Date of Award
Master of Science
C. Neal Stewart Jr.
Charles Kwit, Randall L. Small
Production of transgenic crops in open field environments is an ongoing concern of due to the potential for gene flow. New transgenic crops, such as plant-made-pharmaceuticals may generate additional concerns about effects of adventitious transgenes. Use of a bioconfinement strategy may alleviate any consequences by preventing gene flow. The following chapters discuss previous and current research on gene flow, testing of a Nicotiana hybrid system for bioconfinement efficiency, and development of methods for transgene detection. The candidate ‘platform plant’ that was tested is a Nicotiana hybrid (Nicotiana tabacum ‘TN 90’ × Nicotiana glauca) previously identified to be sexually sterile. To quantify gene flow from hybrids, the mGFP5ER gene encoding for green fluorescent protein (GFP) was inserted into the paternal lines, which were crossed to form the hybrid. The DNA content and male fertility of these lines were used to characterize GFP-tagged hybrid lines. There were no differences in DNA content but significant differences in male fertility, in which pollen germination was observed at low rates. Two field gene flow studies revealed GFP-hybrids were not totally sterile since hybrids outcrossed and were pollinated by N. tabacum pollen, but they produced few viable seed. These results were confirmed with manual greenhouse crosses. Biomass studies revealed that the GFP-hybrids were comparable in productivity to an N. tabacum cultivar typically used in field production. An additional tagging strategy was created to produce the orange fluorescent protein (OFP), tdTomato-ER, in pollen by using pollen specific promoters in addition to the whole plant GFP cassettes. N. tabacum ‘TN 90’ and N. glauca were transformed, bred and hybridized to generate a hybrid that produced pollen tagged with orange fluorescent protein. Manual crosses were performed in a greenhouse and partially similar results were obtained compared with previous GFP-tagged hybrid crosses. OFP-tagged hybrid outcrossing produced totally non-viable seed and when non-transgenic N. tabacum was supplied as a pollen donor to the OFP-tagged hybrids some non-tagged progeny were observed. The results suggest the Nicotiana hybrid could be a productive biomanufacturing platform and could provide total bioconfinement if grown in physical isolation from N. tabacum and N. glauca.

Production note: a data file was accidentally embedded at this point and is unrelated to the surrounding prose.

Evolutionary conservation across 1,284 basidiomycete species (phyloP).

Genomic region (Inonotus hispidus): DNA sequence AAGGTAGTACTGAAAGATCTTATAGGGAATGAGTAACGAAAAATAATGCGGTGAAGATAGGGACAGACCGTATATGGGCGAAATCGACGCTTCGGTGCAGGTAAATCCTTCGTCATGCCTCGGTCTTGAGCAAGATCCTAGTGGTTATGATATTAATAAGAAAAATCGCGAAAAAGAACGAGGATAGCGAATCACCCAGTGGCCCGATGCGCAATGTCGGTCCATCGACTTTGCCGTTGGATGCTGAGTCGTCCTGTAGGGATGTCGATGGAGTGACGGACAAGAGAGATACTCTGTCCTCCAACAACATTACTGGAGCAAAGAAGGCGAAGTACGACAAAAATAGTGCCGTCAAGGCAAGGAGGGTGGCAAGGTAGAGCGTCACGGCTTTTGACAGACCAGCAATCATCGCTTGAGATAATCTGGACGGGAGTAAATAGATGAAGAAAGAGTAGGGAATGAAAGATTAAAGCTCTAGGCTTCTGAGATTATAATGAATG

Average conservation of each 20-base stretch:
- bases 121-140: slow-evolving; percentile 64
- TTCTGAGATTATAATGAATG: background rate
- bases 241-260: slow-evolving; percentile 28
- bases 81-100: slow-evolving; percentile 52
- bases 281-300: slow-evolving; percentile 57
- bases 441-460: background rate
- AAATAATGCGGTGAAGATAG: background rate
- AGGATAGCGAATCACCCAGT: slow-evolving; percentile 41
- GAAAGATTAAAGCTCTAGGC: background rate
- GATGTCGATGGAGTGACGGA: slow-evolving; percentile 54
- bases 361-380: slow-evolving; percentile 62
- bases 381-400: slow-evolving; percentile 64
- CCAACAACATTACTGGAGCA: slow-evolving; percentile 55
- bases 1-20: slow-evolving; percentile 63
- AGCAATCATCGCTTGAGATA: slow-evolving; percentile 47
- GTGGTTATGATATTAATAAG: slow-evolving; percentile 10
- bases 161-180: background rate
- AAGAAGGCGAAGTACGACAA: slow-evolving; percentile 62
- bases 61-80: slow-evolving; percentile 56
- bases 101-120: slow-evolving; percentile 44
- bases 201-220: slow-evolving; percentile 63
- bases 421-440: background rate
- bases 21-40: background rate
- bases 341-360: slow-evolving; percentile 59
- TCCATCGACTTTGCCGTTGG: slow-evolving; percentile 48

Rice, John Hollis, "Bioconfinement of a putatively sterile Nicotiana hybrid and development of tools for assessing gene flow. " Master's Thesis, University of Tennessee, 2013.